Conservatives launch manifesto with pledge on childcare and tax cuts

The Conservative party manifesto includes a section on working families which has a strong emphasis on tax cuts and promises a new fund for wraparound childcare.

School and education - childcare and tax cuts

 

The Conservatives have published their manifesto with a pledge to create a new £1 billion fund for holiday and breakfast and after school childcare.

In a section on working families, the party puts a big emphasis on tax cuts. It promises not to raise the rates of income tax, National Insurance or VAT and it says it will raise the National Insurance threshold to £9,500 next year with an “ultimate aim” of the first £12,500 earned being free of tax.

There is little mention of Universal Credit and no mention of the five-week delay and sanctions widely viewed as being behind the big rise in people going to food banks, many of them working families with children. The manifesto says “we will continue our efforts through the tax and benefits system to reduce poverty, including child poverty”. The manifesto also praises the Conservatives’ welfare reforms, which it says “have encouraged more people into work”.

A report by the Resolution Foundation which looks at the different parties’ manifesto pledges predicts child poverty is set to continue rising under the Conservative Party’s social security plans and could reach a 60-year high of 34 per cent. It also says that the fact that Labour does not mention reversing the benefits freeze could mean its plans also increase child poverty and that the Lib Dems’ plans will not significantly reduce child poverty.

Other proposals on welfare in the Conservative manifesto include a pledge to help carers in receipt of Universal Credit and to review assessments for those with disabilities.

The manifesto also contains a promise to extend the entitlement to leave for unpaid carers, the majority of whom are women, to one week and to review a pensions loophole which means many with net pay pension schemes who earn between £10,000 and £12,500, most of them women, have missed on pension benefits.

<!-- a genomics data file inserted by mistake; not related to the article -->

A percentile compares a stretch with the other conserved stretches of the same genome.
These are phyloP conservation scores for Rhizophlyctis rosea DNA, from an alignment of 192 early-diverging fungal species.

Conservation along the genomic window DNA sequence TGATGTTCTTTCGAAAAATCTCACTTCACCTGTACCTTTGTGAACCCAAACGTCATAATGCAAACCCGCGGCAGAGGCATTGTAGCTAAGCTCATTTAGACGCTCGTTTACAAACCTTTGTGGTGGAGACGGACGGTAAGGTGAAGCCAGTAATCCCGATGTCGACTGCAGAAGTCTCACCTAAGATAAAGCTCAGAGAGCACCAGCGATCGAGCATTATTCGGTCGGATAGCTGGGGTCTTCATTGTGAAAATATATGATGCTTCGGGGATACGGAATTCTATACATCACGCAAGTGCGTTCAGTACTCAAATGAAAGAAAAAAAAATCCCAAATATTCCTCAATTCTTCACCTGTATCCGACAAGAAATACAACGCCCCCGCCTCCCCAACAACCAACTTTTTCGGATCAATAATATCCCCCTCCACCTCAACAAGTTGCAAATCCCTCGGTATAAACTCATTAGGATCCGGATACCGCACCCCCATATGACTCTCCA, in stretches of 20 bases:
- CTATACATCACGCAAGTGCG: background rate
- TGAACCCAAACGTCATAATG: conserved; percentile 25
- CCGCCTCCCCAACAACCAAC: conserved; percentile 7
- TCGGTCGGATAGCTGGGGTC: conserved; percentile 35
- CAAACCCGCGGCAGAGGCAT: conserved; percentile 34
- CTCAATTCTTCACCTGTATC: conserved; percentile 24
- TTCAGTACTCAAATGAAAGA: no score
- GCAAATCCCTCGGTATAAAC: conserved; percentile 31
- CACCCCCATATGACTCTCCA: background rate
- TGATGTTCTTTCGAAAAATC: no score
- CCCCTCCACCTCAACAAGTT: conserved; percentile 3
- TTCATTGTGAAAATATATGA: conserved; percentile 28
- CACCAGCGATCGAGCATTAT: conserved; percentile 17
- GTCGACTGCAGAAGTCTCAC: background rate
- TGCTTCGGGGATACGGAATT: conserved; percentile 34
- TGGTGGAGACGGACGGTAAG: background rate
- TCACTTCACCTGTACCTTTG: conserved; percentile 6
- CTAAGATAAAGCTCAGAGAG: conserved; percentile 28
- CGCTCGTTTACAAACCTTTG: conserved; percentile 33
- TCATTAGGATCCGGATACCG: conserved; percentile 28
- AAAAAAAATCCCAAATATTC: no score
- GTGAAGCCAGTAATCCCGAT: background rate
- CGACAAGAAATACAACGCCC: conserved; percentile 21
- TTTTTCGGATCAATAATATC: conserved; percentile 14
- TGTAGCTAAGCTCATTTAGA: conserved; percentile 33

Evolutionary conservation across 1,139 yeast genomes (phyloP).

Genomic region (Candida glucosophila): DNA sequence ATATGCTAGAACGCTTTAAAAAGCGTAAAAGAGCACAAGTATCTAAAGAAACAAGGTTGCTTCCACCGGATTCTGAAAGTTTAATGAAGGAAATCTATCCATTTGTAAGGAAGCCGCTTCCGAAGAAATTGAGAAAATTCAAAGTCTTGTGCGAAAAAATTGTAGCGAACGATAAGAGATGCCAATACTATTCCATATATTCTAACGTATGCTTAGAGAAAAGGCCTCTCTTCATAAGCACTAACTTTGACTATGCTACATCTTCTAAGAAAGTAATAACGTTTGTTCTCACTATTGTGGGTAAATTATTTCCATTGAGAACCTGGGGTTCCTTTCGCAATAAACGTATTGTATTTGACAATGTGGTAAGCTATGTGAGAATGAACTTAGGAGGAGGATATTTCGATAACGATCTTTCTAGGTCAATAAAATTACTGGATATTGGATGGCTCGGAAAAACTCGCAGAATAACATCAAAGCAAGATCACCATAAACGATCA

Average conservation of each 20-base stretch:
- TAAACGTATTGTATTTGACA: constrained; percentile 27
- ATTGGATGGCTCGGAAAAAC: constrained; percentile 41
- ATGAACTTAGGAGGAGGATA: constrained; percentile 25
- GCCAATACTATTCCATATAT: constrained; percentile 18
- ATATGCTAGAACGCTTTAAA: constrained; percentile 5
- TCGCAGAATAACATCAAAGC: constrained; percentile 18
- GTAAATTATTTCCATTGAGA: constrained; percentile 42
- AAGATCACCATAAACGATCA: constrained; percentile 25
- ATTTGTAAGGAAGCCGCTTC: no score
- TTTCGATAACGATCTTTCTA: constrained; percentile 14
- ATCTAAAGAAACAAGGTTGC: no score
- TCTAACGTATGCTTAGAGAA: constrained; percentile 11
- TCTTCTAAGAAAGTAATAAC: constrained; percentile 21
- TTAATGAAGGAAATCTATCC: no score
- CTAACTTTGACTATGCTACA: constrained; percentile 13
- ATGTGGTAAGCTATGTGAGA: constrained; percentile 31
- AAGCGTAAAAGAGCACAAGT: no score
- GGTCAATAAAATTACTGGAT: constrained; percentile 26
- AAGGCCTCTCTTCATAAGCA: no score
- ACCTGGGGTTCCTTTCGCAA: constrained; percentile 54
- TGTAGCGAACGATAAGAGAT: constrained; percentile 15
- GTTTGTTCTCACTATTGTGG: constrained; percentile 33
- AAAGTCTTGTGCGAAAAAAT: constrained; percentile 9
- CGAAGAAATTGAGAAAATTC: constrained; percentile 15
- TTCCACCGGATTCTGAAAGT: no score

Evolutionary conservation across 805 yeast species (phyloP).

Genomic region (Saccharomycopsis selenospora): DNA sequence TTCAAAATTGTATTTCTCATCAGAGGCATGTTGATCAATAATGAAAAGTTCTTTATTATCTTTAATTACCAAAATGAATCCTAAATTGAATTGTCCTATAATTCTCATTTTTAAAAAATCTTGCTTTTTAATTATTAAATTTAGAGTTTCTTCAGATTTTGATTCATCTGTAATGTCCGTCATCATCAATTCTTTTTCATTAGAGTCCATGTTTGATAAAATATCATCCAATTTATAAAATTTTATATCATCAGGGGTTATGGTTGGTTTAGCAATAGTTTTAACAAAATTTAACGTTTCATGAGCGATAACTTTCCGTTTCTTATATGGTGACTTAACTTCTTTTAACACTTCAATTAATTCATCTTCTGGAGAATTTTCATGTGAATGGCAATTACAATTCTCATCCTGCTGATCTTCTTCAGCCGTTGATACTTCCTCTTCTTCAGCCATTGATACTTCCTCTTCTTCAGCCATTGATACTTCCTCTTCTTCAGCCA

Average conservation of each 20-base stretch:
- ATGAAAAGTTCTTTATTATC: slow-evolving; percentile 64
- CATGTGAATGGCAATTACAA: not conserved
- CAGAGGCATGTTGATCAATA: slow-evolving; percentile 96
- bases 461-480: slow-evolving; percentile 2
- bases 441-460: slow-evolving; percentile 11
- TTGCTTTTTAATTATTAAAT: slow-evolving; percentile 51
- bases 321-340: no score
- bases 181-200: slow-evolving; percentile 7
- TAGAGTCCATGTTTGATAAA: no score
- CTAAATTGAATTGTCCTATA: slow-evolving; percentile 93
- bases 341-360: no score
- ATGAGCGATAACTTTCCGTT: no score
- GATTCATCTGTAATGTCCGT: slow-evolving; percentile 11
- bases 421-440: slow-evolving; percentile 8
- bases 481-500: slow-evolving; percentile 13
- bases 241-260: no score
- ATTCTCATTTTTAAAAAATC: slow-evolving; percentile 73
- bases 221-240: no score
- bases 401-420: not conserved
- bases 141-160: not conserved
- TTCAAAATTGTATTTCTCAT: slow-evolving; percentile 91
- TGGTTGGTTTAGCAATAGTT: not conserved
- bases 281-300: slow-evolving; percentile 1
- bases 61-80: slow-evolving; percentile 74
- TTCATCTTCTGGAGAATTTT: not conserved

There are pledges on business support, including a £3 billion National Skills Fund, a reduction in business rates, an increase in the Employment Allowance for small businesses, support for start-ups and small businesses via government procurement and an expansion in start-up loans.

On employment rights, the manifesto pledges to create a single enforcement body and crack down on any employer abusing employment law, ensure that workers have the right to request a more predictable contract, encourage flexible working and consult on making it the default unless employers have good reasons not to allow it, legislate to allow parents to take extended leave for neonatal care and “look at ways to make it easier for fathers to take paternity leave”.

Reaction

Paul Johnson of the independent Institute for Fiscal Studies pointed out that the tax cuts would mean less than £2 a week extra for the average worker and that the triple lock on tax, NI and VAT rises would mean no extra long-term funding for public services.

He stated: “If a single Budget had contained all these tax and spending proposals we would have been calling it modest. As a blueprint for five years in government the lack of significant policy action is remarkable.

“In part that is because the chancellor announced some big spending rises back in September. Other than for health and schools, though, that was a one-off increase. Taken at face value today’s manifesto suggests that for most services, in terms of day-to-day spending, that’s it. Health and school spending will continue to rise. Give or take pennies, other public services, and working age benefits, will see the cuts to their day-to-day budgets of the last decade baked in.”

According to the BBC, the money for wraparound childcare will be £250m a year, for at least three years, plus a £250m capital spending boost. Early years childcare providers, who have struggled over the last years due to the underfunding  of the Government’s ‘free’ childcare policy for three and four year olds, gave the announcement a less than enthusiastic welcome.

Neil Leitch, chief executive of the Early Years Alliance, said: “Promises of business as usual like this will mean little to those providers struggling to make ‘free childcare’ work.

“Even as we have seen soaring costs in wages, pension contributions and business rates, early years funding levels have remained stuck at what they were when they were set in 2015. That underfunding has plunged the sector into crisis, creating a huge and growing shortfall of two thirds of a billion pounds and forcing thousands of providers to close.

“Perhaps it was too much to expect a serious conversation about the future of the sector during this election – but that is what is urgently needed. Instead, we’ve had offers of more ‘free’ hours from the other political parties and this loose change from the Conservatives. Providers can’t go on like this: we need funding rates that cover the true cost of delivering childcare and a firm commitment for levels to be reviewed annually.”

Meanwhile, Sophie Walker, Young Women’s Trust Chief Executive, commented on the fact that the money pledged for childcare was half that promised to fix potholes. She said: “Mr Johnson’s pledge to spend twice as much on fixing potholes than on fixing the current childcare crisis is disappointing. You don’t need to be a rocket scientist to work out that proper investment in childcare benefits us all.

“A fully functioning infrastructure of care creates jobs, gives young women increased access to paid work, boosts productivity and economic growth, creates higher tax revenues and cuts welfare payments – all of which also provides more money to fix potholes.”



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